Last year General Motors Company filed for bankruptcy and
collapsed into the government's arms. With around $170 billion in
debt in 2009 and only $82 billion in assets, the bankruptcy filing
kicked off a major restructuring effort.
On November 17
this restructuring will culminate with an initial public offering
At the time bankruptcy was announced, Chief Executive Frederick
Henderson said the move would
"...give us another chance".
President Barack Obama also supported the move, saying GM would
"...stronger and more competitive company"
Now, almost a year and a half later, General Motors appears to
be getting its second chance.
***With GM getting back on track and the auto industry gaining
momentum, the government appears to have enough confidence that the
public will want to own shares again.
GM filed for the IPO back in August but did not release a
specific share price at that time. Now it appears the company will
raise as much as $10.6 billion by offering 365 million shares
between $26 and $29 per share.
The IPO is expected to be one of the biggest offerings since
$19.7 billion offering in early 2008. According to
the U.S. Treasury currently owns around 60 percent of GM - after
the IPO this stake should be closer to 43 percent.
***Now GM isn't going to IPO as a small cap stock with its
projected market cap north of $40 billion, but we'll stretch the
rules here a bit given the magnitude of this event.
The big question remains: Is GM a buy?
Taking a quick look at the prospectus it appears that in the
first and second quarters of 2010, the company made $865 million
and $1.33 billion, respectively.
Third-quarter results come out this Wednesday and the company
expects to show net-income between $1.9 and $2.1 billion.
So profitability appears to be back. Regarding expansion plans,
GM's CEO, Dan Akerson, said the company plans to continue
strengthening its international presence in emerging markets like
Brazil, Russia, India, and China where the company has the top
combined market share.
GM is certainly competitive on a global scale with 13 percent
market share in those BRIC countries, according to CFO Chris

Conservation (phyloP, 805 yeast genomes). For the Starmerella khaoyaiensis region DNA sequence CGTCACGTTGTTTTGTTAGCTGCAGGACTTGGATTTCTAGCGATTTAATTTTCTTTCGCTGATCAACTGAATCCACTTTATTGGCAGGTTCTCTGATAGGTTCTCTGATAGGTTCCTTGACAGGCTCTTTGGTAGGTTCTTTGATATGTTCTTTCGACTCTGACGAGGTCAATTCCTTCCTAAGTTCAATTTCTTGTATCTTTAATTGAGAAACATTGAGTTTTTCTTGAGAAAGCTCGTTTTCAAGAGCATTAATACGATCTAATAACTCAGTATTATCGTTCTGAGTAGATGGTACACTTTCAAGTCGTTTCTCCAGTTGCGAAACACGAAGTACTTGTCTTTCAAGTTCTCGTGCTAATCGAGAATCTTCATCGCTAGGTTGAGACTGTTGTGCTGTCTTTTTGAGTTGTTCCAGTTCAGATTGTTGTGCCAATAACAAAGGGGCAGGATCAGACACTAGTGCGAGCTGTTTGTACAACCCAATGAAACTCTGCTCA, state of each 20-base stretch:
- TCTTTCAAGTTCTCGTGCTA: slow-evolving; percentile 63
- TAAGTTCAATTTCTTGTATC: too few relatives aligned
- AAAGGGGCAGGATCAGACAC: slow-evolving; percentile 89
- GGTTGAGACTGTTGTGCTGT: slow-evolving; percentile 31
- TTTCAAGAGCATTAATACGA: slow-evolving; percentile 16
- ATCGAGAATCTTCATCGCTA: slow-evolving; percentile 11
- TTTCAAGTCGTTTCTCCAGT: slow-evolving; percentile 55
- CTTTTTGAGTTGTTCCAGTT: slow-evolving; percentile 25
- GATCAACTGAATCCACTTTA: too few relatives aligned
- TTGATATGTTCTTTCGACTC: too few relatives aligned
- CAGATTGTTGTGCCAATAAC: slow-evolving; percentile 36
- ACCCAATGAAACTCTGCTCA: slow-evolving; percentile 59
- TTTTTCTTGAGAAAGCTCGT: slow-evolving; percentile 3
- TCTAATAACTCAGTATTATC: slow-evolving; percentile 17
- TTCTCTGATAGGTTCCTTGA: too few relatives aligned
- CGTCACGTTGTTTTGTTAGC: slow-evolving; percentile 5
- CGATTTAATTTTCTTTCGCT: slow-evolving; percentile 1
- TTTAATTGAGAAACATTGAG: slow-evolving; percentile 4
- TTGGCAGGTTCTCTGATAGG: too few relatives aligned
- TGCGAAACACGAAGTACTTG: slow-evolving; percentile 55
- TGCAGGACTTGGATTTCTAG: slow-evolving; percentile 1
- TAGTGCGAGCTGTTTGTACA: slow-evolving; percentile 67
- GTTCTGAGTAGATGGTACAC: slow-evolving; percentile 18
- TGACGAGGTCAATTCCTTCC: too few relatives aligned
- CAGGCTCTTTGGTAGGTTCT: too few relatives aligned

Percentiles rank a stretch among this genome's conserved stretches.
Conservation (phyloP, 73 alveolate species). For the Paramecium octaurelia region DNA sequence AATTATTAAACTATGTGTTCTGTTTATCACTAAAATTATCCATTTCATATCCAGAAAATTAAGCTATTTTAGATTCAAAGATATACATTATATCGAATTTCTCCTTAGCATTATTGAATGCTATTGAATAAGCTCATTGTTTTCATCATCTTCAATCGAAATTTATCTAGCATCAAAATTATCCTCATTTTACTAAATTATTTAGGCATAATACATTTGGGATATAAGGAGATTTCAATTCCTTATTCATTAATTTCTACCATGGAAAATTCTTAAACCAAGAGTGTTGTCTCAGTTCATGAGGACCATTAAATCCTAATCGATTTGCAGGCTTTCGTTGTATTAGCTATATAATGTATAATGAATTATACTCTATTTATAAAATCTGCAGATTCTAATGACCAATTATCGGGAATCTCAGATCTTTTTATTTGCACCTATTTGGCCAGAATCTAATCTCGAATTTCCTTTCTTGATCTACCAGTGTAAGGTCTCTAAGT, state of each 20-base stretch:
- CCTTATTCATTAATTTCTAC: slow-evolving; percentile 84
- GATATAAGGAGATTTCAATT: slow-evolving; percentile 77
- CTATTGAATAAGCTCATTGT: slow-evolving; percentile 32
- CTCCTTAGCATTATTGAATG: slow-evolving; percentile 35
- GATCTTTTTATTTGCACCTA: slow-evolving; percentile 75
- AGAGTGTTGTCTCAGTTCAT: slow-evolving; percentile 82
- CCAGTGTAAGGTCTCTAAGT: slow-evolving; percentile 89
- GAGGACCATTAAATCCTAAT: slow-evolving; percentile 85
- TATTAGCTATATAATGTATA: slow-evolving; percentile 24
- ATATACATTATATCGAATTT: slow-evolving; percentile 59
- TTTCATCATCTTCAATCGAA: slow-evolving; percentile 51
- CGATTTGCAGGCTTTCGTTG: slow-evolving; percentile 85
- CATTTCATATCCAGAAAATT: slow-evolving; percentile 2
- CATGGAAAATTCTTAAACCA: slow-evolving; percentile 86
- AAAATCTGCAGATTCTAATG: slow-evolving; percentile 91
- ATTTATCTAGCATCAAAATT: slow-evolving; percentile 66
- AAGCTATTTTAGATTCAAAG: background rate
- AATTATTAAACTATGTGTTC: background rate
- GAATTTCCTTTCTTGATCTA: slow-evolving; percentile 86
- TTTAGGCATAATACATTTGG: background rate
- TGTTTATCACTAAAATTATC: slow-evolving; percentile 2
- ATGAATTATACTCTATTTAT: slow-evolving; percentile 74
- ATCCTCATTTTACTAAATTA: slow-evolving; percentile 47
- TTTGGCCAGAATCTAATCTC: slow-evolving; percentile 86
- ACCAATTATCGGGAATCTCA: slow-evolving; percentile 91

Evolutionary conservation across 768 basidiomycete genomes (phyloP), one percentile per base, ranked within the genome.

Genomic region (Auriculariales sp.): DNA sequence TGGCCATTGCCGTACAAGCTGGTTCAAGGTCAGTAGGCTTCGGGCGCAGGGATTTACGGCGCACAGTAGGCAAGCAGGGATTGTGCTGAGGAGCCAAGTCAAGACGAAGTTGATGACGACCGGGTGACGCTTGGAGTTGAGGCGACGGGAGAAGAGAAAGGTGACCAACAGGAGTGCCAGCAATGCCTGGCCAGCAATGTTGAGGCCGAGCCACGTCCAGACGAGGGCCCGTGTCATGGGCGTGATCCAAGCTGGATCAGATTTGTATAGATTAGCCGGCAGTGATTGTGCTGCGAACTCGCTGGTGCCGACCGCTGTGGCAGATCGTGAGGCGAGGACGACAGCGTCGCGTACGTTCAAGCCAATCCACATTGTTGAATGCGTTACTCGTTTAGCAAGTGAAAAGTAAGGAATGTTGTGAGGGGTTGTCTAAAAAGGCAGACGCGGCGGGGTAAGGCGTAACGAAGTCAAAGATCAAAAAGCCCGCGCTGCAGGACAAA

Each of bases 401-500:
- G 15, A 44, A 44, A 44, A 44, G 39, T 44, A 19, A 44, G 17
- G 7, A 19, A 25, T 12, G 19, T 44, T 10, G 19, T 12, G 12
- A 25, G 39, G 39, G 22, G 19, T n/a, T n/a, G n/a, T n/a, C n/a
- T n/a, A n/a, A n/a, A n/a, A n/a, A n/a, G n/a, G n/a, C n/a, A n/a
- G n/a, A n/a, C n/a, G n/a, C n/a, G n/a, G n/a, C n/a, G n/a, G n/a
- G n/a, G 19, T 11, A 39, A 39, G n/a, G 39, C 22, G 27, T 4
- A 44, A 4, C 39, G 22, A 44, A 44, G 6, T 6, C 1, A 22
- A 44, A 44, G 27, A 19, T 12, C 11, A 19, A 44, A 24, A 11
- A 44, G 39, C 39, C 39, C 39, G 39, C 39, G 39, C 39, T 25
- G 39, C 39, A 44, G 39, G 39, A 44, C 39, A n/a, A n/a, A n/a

Liddell. This is pretty strong as compared to Volkswagen's 11
Toyota Motor's (
4 percent, and
Ford Motor's (
Liddell also commented that GM has the highest market share in
the North American market - a market proclaimed to have the
second-highest potential for growth.
***Naturally, with the company emerging from bankruptcy
investors should be concerned about GM's profitability in the next
few years. But I believe the restructuring has set GM up to be
extremely profitable. After reducing hourly labor costs, Liddell
says that GM will be able to generate as much as $16 billion in
free cash flow, and profit margins as large as 10 percent.
Also, a huge element to the government's takeover of GM was a
provision that allows the company to hold onto nearly $16 billion
in operating loss credits. Over the coming years the GM will be
allowed to use these prior losses to offset future tax bills.
Sounds like a pretty good deal right? Essentially the company
lost money, then got bailed out and went through a restructuring,
but keeps the 'benefits' of losing money in the past.
If you haven't realized the obvious yet, GM is one company that
the U.S. government won't let fail. So if you want to invest with
the full backing and support of the U.S. government - then you
should definitely consider picking up shares of GM when they
***Of course, some investors may be concerned that the company's
reputation may hurt its prospects for growth. Has the company
changed so much from the financially burdened company of years
GM believes it has. Liddell writes,
We are extremely pleased with the level of progress the company
is making. We will deliver a solid and profitable first year
post-bankruptcy, and we are continuing to improve our balance sheet
and most importantly, the quality of our vehicles"
The GM IPO will be one of the biggest in history and the company
will debut with greater than a $40 billion market cap. Considering
reported that it entered bankruptcy when the market value was $13.5
billion, I'd say the company is headed in the right direction. The
post IPO value will already be more than triple its pre-bankruptcy
What do you think? I'd love to hear your thoughts on GM and its
upcoming IPO. Shoot me a message at: